According to the Student Debt Project, an institute’s college access initiative, nearly two-thirds of college graduates who graduated from college in 2019 had an average of about $ 29,000 in student loan debt. This is slightly below the 2018 average, continuing the trend towards a “relatively stable” level of student debt in recent years, the project said.

But the pandemic has turned many aspects of higher education upside down, and it remains unclear whether the rise in student debt will resume when the country begins to return to normalcy, a student debt project reported last year.

The US Department of Education has not officially announced the new student loan rates, but Kantrowitz calculated them using a government formula that adds an additional flat rate depending on the type of loan.

The rate on direct loans for graduate students will rise to 5.28% from 4.3%. The rate on PLUS loans, which are additional loans for parents and graduate students, will rise to 6.28% from 5.3%.

The new rates do not apply to private student loans.

Here are some questions and answers about student loans:

Can I now take out a loan for the next year to get lower rates?

Not. New federal student loan rates are set for each academic year commencing July 1, using a formula set by Congress. College loans are based on the information you provide on the Free Application for Federal Student Aid or the FAFSA.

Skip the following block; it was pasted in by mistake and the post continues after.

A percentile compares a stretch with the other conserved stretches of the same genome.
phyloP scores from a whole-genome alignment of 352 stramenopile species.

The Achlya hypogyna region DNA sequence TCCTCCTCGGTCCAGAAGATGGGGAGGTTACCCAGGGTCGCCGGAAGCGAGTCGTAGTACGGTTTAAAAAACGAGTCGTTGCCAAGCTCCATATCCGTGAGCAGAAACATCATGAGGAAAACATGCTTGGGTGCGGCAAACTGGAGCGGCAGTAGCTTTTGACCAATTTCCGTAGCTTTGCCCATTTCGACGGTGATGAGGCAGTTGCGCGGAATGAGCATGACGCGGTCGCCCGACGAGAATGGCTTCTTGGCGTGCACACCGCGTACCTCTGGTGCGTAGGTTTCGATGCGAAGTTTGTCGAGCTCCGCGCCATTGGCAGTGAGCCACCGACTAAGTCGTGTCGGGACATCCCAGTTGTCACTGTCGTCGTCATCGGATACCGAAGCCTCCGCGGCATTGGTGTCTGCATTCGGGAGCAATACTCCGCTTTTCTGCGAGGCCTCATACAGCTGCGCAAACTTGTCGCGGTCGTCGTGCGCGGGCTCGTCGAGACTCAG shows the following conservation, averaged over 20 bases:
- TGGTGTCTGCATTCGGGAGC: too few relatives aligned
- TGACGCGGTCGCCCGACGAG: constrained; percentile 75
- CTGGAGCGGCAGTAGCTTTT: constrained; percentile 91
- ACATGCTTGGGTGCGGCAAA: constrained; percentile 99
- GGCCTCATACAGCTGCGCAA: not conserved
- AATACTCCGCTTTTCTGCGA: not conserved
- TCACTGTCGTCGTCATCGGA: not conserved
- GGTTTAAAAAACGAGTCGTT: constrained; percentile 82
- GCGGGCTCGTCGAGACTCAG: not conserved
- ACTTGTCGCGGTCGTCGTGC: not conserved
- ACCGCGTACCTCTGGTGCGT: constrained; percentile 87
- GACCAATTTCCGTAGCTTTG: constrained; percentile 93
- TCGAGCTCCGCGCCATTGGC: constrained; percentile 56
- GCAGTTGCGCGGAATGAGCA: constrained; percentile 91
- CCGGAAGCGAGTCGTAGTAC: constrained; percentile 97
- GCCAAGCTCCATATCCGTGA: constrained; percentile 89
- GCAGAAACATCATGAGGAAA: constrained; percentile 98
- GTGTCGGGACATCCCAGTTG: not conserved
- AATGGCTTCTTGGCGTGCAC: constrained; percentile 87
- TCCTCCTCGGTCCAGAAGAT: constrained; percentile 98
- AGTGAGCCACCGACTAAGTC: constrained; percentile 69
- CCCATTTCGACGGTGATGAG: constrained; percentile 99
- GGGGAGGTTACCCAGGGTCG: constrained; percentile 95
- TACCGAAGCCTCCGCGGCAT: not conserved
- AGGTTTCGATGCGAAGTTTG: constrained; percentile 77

The increase does not affect the rates on student loans already received. After setting the loan rate, they are fixed for the entire loan term.

How much can I borrow?

There are limits on the amount of money students can borrow in federal loans, annually and generally. Typically, first-year students can borrow up to $ 5,500, sophomores up to $ 6,500. For the third and fourth years, the limit is $ 7,500. The total limit is $ 31,000, higher than the cumulative annual limit in case a student takes more than four years to pursue higher education. The limits are higher for independent undergraduate and graduate students.

When will the current pause in student loan payments end?

In March 2020, as part of a government pandemic program, Congress allowed most federal student loan borrowers to temporarily stop monthly payments and set a zero interest rate on loans during the suspension. The suspension of powers has been renewed several times, most recently earlier this year when the Biden administration extended it until at least September 30. Some borrower advocates support another extension, but it is not known if this will happen.

Typically, so-called unsubsidized loans pay interest while the borrower is in college, but the aid plan also temporarily pays zero interest on these loans, “even while in school,” according to the Department of Education’s website.

The temporary zero interest rate is unlikely to have a significant impact on loans taken after June 30, Streeter said. A “short window” of no interest before payments resume on October 1 would mean the impact is likely to be negligible, she said.